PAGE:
Category: Media & Culture / March 5, 2013 4:12 PM EST
While cardinals gathered at the Vatican in preparation for the conclave that will elect the new pope, two artists held a preview of an exhibition criticizing the Catholic Church on Tuesday (March 5).
The exhibition, named "The Unspeakable Act", is a comment on the financial and sex abuse scandals that have plagued the Church, and calls for the institution to modernize.
Their creation is a life-size statue of a richly robed pontiff hiding in a confessional box, with bejewelled hands covering his face, apparently horrified at a phrase he has just read in the gospel: "Let the little children come to me".
Installed in an low-lit theatre in central Rome, a holy site where the patron saint of Italy, Saint Catherine of Siena, died, a track of Pope Benedict announcing his resignation in Latin plays over voices confessing sins and ominous music.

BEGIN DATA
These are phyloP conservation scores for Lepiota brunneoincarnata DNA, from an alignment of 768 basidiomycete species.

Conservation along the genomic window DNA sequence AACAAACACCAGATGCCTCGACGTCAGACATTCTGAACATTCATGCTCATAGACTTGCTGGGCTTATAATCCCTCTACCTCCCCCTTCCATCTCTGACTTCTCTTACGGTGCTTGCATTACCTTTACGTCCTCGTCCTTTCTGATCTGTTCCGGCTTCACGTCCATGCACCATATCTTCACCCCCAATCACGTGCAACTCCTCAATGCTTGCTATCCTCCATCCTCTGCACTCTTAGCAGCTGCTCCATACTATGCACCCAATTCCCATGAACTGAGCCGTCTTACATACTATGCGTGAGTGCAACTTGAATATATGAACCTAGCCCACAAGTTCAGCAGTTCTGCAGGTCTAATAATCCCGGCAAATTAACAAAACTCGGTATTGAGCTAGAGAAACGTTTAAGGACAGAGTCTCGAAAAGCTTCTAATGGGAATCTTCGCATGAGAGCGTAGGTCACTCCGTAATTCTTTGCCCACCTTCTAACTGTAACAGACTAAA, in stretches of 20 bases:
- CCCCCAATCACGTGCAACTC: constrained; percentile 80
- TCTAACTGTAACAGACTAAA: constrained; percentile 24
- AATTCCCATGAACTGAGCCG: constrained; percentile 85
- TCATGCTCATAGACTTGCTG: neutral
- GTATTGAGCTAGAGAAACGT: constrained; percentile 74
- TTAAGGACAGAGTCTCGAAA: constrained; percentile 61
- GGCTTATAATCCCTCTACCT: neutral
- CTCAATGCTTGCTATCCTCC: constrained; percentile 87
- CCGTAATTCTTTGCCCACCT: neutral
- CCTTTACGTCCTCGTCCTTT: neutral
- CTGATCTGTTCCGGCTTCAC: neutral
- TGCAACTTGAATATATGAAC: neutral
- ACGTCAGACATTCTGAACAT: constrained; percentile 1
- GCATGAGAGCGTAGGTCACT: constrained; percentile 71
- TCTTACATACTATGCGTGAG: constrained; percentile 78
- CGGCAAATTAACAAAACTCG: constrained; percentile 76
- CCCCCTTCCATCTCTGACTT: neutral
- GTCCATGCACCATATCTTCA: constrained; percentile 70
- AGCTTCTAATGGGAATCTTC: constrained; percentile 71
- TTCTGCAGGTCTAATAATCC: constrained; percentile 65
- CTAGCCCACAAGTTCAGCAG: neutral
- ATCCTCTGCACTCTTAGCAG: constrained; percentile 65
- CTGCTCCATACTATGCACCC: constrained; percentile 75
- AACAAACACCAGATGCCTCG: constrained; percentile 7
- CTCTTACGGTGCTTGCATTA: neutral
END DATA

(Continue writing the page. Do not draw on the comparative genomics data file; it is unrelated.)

Artists Antonio Garullo and Mario Ottocento have worked as an artistic pair for 20 years, and were the first Italian gay couple to be married when they wed in Holland in 2002.
Since then they have battled for their union to be recognized in Italy, which has no legal provision for same-sex couples.
"As a gay couple our life is fundamentally influenced by many factors. But as gays, it wasn't great to hear the pope saying that we are a threat to world peace. But there are other reasons why we decided to concentrate on papacy as a theme," Ottocento said.
The exhibition is due to open to the public on Wednesday (March 6).
Video Source: Reuters